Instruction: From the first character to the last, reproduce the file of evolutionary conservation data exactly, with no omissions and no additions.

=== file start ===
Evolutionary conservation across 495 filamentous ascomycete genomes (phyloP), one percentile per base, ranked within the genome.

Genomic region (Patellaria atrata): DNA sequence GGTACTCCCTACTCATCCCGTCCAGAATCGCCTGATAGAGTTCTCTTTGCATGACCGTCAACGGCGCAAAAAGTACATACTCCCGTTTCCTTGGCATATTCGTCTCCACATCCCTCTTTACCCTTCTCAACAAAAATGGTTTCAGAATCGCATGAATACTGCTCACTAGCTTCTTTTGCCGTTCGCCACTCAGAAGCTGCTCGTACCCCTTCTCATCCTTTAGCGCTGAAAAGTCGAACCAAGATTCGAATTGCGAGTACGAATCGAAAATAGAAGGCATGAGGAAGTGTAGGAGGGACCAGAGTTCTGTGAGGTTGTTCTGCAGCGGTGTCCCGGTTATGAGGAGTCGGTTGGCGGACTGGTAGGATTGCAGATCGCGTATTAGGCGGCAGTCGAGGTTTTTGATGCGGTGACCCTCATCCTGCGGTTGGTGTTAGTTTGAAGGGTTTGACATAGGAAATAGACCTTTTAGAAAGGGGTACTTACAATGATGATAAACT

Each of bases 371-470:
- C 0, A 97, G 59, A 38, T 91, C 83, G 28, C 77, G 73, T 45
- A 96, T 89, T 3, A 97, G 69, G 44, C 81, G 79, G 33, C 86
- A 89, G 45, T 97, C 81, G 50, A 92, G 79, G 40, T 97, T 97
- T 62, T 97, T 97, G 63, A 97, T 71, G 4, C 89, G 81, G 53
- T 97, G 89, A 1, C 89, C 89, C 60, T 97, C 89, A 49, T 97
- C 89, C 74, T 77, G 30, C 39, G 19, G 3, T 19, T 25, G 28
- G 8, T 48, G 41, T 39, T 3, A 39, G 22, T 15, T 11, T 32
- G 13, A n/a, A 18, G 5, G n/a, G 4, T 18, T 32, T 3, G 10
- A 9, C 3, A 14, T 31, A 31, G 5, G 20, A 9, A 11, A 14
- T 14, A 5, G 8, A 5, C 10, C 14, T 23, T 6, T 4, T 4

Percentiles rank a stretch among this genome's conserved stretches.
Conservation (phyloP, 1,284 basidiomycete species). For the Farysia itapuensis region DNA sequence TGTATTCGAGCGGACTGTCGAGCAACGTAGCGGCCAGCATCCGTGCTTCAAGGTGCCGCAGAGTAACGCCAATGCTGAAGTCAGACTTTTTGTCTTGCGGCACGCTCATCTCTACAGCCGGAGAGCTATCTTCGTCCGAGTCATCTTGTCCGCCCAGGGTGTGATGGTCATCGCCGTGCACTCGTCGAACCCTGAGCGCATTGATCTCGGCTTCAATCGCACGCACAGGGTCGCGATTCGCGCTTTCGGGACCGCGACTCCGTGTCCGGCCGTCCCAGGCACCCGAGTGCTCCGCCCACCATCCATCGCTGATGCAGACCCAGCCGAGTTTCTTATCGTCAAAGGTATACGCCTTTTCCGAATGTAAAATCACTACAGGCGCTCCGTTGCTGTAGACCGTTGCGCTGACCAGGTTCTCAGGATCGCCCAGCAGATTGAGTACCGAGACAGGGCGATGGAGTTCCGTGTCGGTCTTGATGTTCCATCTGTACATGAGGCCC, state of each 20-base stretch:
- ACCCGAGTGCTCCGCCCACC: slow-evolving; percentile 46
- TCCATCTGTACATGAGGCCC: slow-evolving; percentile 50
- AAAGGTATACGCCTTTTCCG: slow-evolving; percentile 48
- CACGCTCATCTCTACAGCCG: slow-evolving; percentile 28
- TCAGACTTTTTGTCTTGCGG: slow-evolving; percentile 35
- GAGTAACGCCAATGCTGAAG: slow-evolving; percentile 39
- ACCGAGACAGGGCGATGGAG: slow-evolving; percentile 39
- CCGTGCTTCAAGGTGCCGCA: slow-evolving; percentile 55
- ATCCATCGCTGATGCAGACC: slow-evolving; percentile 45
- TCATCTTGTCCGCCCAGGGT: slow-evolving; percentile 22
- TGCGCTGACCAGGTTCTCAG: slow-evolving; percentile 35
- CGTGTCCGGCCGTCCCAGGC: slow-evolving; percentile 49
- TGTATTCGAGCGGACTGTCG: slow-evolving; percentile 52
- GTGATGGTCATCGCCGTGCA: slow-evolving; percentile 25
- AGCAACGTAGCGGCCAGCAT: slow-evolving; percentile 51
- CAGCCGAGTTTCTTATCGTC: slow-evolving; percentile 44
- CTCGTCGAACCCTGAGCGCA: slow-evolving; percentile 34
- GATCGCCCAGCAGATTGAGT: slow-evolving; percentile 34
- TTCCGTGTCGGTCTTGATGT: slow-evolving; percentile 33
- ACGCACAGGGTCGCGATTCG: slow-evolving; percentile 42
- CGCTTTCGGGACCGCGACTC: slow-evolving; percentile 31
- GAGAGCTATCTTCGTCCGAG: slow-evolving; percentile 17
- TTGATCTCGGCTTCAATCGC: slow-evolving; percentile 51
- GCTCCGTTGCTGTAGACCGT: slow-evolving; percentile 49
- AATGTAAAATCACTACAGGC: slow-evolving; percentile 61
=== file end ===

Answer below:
Evolutionary conservation across 495 filamentous ascomycete genomes (phyloP), one percentile per base, ranked within the genome.

Genomic region (Patellaria atrata): DNA sequence GGTACTCCCTACTCATCCCGTCCAGAATCGCCTGATAGAGTTCTCTTTGCATGACCGTCAACGGCGCAAAAAGTACATACTCCCGTTTCCTTGGCATATTCGTCTCCACATCCCTCTTTACCCTTCTCAACAAAAATGGTTTCAGAATCGCATGAATACTGCTCACTAGCTTCTTTTGCCGTTCGCCACTCAGAAGCTGCTCGTACCCCTTCTCATCCTTTAGCGCTGAAAAGTCGAACCAAGATTCGAATTGCGAGTACGAATCGAAAATAGAAGGCATGAGGAAGTGTAGGAGGGACCAGAGTTCTGTGAGGTTGTTCTGCAGCGGTGTCCCGGTTATGAGGAGTCGGTTGGCGGACTGGTAGGATTGCAGATCGCGTATTAGGCGGCAGTCGAGGTTTTTGATGCGGTGACCCTCATCCTGCGGTTGGTGTTAGTTTGAAGGGTTTGACATAGGAAATAGACCTTTTAGAAAGGGGTACTTACAATGATGATAAACT

Each of bases 371-470:
- C 0, A 97, G 59, A 38, T 91, C 83, G 28, C 77, G 73, T 45
- A 96, T 89, T 3, A 97, G 69, G 44, C 81, G 79, G 33, C 86
- A 89, G 45, T 97, C 81, G 50, A 92, G 79, G 40, T 97, T 97
- T 62, T 97, T 97, G 63, A 97, T 71, G 4, C 89, G 81, G 53
- T 97, G 89, A 1, C 89, C 89, C 60, T 97, C 89, A 49, T 97
- C 89, C 74, T 77, G 30, C 39, G 19, G 3, T 19, T 25, G 28
- G 8, T 48, G 41, T 39, T 3, A 39, G 22, T 15, T 11, T 32
- G 13, A n/a, A 18, G 5, G n/a, G 4, T 18, T 32, T 3, G 10
- A 9, C 3, A 14, T 31, A 31, G 5, G 20, A 9, A 11, A 14
- T 14, A 5, G 8, A 5, C 10, C 14, T 23, T 6, T 4, T 4

Percentiles rank a stretch among this genome's conserved stretches.
Conservation (phyloP, 1,284 basidiomycete species). For the Farysia itapuensis region DNA sequence TGTATTCGAGCGGACTGTCGAGCAACGTAGCGGCCAGCATCCGTGCTTCAAGGTGCCGCAGAGTAACGCCAATGCTGAAGTCAGACTTTTTGTCTTGCGGCACGCTCATCTCTACAGCCGGAGAGCTATCTTCGTCCGAGTCATCTTGTCCGCCCAGGGTGTGATGGTCATCGCCGTGCACTCGTCGAACCCTGAGCGCATTGATCTCGGCTTCAATCGCACGCACAGGGTCGCGATTCGCGCTTTCGGGACCGCGACTCCGTGTCCGGCCGTCCCAGGCACCCGAGTGCTCCGCCCACCATCCATCGCTGATGCAGACCCAGCCGAGTTTCTTATCGTCAAAGGTATACGCCTTTTCCGAATGTAAAATCACTACAGGCGCTCCGTTGCTGTAGACCGTTGCGCTGACCAGGTTCTCAGGATCGCCCAGCAGATTGAGTACCGAGACAGGGCGATGGAGTTCCGTGTCGGTCTTGATGTTCCATCTGTACATGAGGCCC, state of each 20-base stretch:
- ACCCGAGTGCTCCGCCCACC: slow-evolving; percentile 46
- TCCATCTGTACATGAGGCCC: slow-evolving; percentile 50
- AAAGGTATACGCCTTTTCCG: slow-evolving; percentile 48
- CACGCTCATCTCTACAGCCG: slow-evolving; percentile 28
- TCAGACTTTTTGTCTTGCGG: slow-evolving; percentile 35
- GAGTAACGCCAATGCTGAAG: slow-evolving; percentile 39
- ACCGAGACAGGGCGATGGAG: slow-evolving; percentile 39
- CCGTGCTTCAAGGTGCCGCA: slow-evolving; percentile 55
- ATCCATCGCTGATGCAGACC: slow-evolving; percentile 45
- TCATCTTGTCCGCCCAGGGT: slow-evolving; percentile 22
- TGCGCTGACCAGGTTCTCAG: slow-evolving; percentile 35
- CGTGTCCGGCCGTCCCAGGC: slow-evolving; percentile 49
- TGTATTCGAGCGGACTGTCG: slow-evolving; percentile 52
- GTGATGGTCATCGCCGTGCA: slow-evolving; percentile 25
- AGCAACGTAGCGGCCAGCAT: slow-evolving; percentile 51
- CAGCCGAGTTTCTTATCGTC: slow-evolving; percentile 44
- CTCGTCGAACCCTGAGCGCA: slow-evolving; percentile 34
- GATCGCCCAGCAGATTGAGT: slow-evolving; percentile 34
- TTCCGTGTCGGTCTTGATGT: slow-evolving; percentile 33
- ACGCACAGGGTCGCGATTCG: slow-evolving; percentile 42
- CGCTTTCGGGACCGCGACTC: slow-evolving; percentile 31
- GAGAGCTATCTTCGTCCGAG: slow-evolving; percentile 17
- TTGATCTCGGCTTCAATCGC: slow-evolving; percentile 51
- GCTCCGTTGCTGTAGACCGT: slow-evolving; percentile 49
- AATGTAAAATCACTACAGGC: slow-evolving; percentile 61